While there is nothing wrong with going a size bigger on your power cord. But there is no reason to upsize. Size 14 gauge wire will always be more then enough; assuming it is made correctly (think inferior material). 8 amps nominal will never heat your cord up, assuming there is no arcing is going on. Even if you plug your unit (using a constant 8 amps) on 15A circuit, and you start using other devices on the branch circuit, it won't affect the smoker. As it is only using the 8 amps needed. The outlet would be the only concern. As it it common practice to to run 12-2 wire on a 20A circuit, but only use a 15a device. Granted, they are/typically rated with a 20a feed through/pass through rating. You would be surprised how many service calls we get because outlets fail because of this very reason.

If your cord is heating up (I'm not talking about being in direct sunlight. Granted a heavy duty jacket will solve that problem. Or a jacket/coating with a uv rating will help with deterioration), it's because of arcing/shirt circuiting or at/or over the amperage/voltage rating. While there are other factors that won't come into play here (derating because of ambient temps, temperature rating of wires, multi conductors in the same pathway, etc etc) that can cause wire over heating.

To put it another way, if 8 amps were to overheat wiring (assuming correct voltage is being applied), they would derate the nominal amperage of 14 guage (14/1-2-3 etc with ground) conductor(s). As house fires would skyrocket. Think attic temperatures. Also should be noted, that 14 gauge wire is actually rated for higher nominal amperage. 15amps is the considered the fail safe for home/appliance usage. You can actually put a bigger load on it, but the code book gives specific examples on these types of usage. But ambient temps, wire temp rating (coating), number of conductors in a pathway, free air usage, etc all come into play.




This is from my Ugly's book, which is a quick reference guide. The information is taken directly from the NEC code book.
Edited by irishpride114 - 3/15/15 at 12:22pm
post #5 of 11

Hmmmm Here we can not use anything smaller than #12 romex in residential and nothing smaller than 12/3 mc or Thhn .in commercial.

 But you are right on the 8 amps not being a problem if nothing else w/ a load is on that circuit. i didn't have a receptical close to where i wanted to cook so i up sized to #12 and use a # 10 25' extension cord.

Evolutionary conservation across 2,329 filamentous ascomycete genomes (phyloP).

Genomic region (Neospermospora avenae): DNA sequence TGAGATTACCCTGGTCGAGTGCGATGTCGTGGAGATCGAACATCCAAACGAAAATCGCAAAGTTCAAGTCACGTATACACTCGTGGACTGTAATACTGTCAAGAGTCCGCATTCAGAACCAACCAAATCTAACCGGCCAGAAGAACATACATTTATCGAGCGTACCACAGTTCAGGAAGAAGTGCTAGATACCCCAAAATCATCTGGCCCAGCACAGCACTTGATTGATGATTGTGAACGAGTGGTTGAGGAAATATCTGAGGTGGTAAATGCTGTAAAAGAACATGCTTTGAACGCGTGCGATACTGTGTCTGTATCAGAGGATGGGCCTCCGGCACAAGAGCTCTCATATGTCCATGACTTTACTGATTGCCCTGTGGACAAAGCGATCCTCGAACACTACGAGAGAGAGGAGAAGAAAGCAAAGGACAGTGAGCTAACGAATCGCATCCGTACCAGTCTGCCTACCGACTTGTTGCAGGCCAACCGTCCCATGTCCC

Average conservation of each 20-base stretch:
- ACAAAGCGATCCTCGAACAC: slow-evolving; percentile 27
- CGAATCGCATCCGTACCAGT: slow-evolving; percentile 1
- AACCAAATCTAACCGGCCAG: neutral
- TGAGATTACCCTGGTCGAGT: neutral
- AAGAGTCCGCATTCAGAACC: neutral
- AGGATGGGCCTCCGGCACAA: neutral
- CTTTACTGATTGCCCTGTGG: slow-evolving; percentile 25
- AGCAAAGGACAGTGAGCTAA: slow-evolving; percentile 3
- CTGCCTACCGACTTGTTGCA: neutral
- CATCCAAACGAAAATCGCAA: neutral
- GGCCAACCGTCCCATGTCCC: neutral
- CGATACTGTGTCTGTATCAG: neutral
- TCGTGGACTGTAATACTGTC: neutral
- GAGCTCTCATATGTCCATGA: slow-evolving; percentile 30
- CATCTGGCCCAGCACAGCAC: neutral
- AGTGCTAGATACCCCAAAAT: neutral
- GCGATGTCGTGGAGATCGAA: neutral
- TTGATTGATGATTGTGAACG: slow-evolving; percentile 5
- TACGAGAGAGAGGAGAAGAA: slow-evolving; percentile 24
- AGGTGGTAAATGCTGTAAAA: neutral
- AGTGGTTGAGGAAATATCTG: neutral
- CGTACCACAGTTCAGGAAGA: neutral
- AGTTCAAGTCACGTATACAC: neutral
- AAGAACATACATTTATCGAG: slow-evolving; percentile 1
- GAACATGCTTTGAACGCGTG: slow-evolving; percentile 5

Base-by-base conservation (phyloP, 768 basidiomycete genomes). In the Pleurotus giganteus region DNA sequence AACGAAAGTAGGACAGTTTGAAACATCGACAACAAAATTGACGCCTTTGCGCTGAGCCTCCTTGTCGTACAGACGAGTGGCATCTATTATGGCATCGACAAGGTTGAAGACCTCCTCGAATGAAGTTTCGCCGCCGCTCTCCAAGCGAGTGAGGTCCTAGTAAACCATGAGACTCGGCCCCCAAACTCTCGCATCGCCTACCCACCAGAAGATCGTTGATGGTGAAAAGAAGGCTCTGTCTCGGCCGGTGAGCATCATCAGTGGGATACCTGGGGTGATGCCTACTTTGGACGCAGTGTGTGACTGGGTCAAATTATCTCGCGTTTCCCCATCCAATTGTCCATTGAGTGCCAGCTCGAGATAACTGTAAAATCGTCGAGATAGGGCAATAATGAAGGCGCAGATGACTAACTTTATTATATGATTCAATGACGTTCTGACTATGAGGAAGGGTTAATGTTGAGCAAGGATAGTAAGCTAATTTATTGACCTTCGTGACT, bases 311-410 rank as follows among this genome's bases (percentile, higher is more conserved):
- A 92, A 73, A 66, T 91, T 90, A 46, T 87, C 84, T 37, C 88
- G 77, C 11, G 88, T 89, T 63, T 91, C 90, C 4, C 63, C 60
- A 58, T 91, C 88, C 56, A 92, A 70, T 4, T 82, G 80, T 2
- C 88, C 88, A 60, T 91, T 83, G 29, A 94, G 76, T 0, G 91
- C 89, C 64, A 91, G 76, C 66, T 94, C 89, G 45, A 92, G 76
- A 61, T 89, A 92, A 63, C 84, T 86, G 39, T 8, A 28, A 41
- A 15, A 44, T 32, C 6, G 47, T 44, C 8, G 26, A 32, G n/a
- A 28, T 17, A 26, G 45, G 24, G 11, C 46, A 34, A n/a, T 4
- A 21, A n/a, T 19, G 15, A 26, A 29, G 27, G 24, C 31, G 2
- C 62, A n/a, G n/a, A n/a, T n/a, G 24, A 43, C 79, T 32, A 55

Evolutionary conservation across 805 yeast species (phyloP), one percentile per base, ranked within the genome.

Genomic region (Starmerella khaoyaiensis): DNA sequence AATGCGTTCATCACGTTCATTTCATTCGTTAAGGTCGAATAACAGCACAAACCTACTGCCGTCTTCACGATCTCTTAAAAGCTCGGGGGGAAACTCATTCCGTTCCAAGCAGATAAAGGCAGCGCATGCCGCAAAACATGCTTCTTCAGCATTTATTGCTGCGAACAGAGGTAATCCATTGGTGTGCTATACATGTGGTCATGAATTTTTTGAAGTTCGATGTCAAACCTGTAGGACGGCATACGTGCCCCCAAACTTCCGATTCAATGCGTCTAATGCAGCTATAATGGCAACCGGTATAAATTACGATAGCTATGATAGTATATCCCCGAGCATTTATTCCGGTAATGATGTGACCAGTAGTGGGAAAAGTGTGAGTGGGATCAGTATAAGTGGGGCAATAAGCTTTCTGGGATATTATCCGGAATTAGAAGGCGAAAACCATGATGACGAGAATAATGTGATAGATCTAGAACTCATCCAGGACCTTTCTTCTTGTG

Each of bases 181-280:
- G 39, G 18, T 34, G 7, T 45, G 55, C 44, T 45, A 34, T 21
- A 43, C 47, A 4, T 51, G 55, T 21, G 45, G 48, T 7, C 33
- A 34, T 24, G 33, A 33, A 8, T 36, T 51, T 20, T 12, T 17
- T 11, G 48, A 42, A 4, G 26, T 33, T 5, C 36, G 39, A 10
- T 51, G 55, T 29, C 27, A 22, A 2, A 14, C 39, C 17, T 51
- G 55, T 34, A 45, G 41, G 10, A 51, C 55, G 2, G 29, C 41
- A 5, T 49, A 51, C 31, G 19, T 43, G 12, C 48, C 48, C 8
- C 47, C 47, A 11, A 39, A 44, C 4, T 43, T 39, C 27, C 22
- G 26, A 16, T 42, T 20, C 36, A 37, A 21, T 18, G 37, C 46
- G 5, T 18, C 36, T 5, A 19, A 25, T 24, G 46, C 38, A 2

post #6 of 11

I think I must have missed something. He said he has a MES 30 I thought they all were 800 watt elements. 800 divided by the nominal 120 volt house current is 6.66 amps. I ran14/3 just to upgrade the 16 AWG  that was on mine. I used a portable pump SO cord that was laying around.

 

Baton, Just a word to the wise about your connectors, They may do fine where you replaced the power cord if they are rated for the amperage. They will fail in short order if you use them on your element. There you will have to find High temp. connectors designed for the appliance industry.  Go to a appliance repair shop or a hardware that sells stove elements. I found mine at ACE.


Edited by jted - 3/15/15 at 5:45pm
post #7 of 11
Thread Starter 

Jted,

Thanks for hint. I hope nothing will happen to my MES in general but if something does, i will be prepared for it.
and thank you guy for some great information that might unfortunately be useful with this unit.

post #8 of 11

You guys amaze me because there is so much to do about electrical repairs to the MES. I just hope I never have to make a repair like this. If I do, I'll be posting a "how-to" request first.

post #9 of 11

Rick,

When that day comes you know all you have to do is shout help!   We will just break it down one step at a time. Jted

post #10 of 11
Quote:
Originally Posted by daRicksta View Post
 

You guys amaze me because there is so much to do about electrical repairs to the MES. I just hope I never have to make a repair like this. If I do, I'll be posting a "how-to" request first.

 

 

Rick,

When that day comes you know all you have to do is shout help!   We will just break it down one step at a time. Jted

post #11 of 11
Quote:
Originally Posted by jted View Post
 

 

 

Rick,

When that day comes you know all you have to do is shout help!   We will just break it down one step at a time. Jted


Thanks, Jim. I always appreciate your help with these things. I respect your knowledge.